As evidence, one study found that drinking red wine, but not vodka, provoked headaches (18).
However, the exact cause of this is still unknown.
Regardless, it’s estimated that alcoholic drinks can trigger migraines in approximately 10 percent of people who get migraines.
While there isn’t a need for most migraine sufferers to avoid alcohol completely, those who are susceptible should limit their consumption (4).
Summary: Alcoholic drinks are one of the most well-known migraine triggers. However, alcohol is not a problem for everyone who gets migraines and the reason why is unclear.
9. Cold Food and Drinks
Most people have heard of the “ice cream” headaches that cold or frozen foods and beverages can trigger.
However, these foods and beverages may also provoke migraines in susceptible people.
One study asked participants to hold an ice cube between their tongues and the roofs of their mouths for 90 seconds in order to study cold-induced headaches (19).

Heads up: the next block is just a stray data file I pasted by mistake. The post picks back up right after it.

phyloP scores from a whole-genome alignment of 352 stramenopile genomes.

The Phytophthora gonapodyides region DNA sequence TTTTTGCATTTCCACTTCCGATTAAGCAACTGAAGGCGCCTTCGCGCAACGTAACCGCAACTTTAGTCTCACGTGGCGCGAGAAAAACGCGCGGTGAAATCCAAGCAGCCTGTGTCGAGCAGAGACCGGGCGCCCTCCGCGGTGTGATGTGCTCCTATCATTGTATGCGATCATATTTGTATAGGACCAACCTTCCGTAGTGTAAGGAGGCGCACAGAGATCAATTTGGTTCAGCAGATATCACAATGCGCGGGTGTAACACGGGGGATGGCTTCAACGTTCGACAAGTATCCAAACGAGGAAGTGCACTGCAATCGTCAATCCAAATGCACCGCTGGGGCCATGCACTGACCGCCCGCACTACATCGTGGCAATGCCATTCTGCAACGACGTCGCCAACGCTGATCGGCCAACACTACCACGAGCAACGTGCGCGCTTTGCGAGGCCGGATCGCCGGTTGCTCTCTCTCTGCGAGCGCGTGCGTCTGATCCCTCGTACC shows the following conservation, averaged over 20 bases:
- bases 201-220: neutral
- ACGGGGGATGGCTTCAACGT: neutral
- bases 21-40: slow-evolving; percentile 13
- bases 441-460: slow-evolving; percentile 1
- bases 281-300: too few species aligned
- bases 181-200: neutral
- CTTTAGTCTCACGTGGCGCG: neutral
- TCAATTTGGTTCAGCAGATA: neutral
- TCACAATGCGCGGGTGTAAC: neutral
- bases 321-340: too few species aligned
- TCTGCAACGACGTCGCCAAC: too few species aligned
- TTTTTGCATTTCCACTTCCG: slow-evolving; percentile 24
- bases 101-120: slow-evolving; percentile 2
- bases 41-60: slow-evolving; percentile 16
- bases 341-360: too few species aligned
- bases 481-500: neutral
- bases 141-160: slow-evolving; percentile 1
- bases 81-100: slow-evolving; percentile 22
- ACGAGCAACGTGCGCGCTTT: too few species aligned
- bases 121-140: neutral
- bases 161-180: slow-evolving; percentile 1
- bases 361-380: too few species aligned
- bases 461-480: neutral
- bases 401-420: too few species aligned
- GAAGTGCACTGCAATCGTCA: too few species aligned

They found that this test triggered headaches in 74 percent of the 76 migraine sufferers who participated. On the other hand, it triggered pain in only 32 percent of those who suffered from non-migraine headaches (19).
Another study found that women who had experienced a migraine within the previous year were twice as likely to develop a headache after drinking ice-cold water, compared to women who never suffered from migraines (20).
Therefore, migraine sufferers who notice that their headaches are triggered by cold foods may want to avoid ice-cold or frozen foods and drinks, including frozen yogurt, ice cream or slushies.
Summary: People who suffer from migraines may be more likely to experience a cold-induced headache than the average person. Therefore, it may be a good idea to avoid very cold foods and drinks.
The Bottom Line
Although diet will not cause someone to start getting migraines, it is one of many factors that can trigger a migraine in someone who frequently experiences them.
Therefore, migraine sufferers who have dietary triggers may find relief by avoiding any foods they are sensitive to.
The best way to identify if certain foods trigger migraines for you is to create a food and symptom diary and check to see if any patterns emerge.
Additionally, make sure to pay particular attention to the foods and drinks in the list above.
Limiting common food triggers is a good place to start reducing the frequency and severity of your migraines.
Reposted with permission from our media associate Authority Nutrition.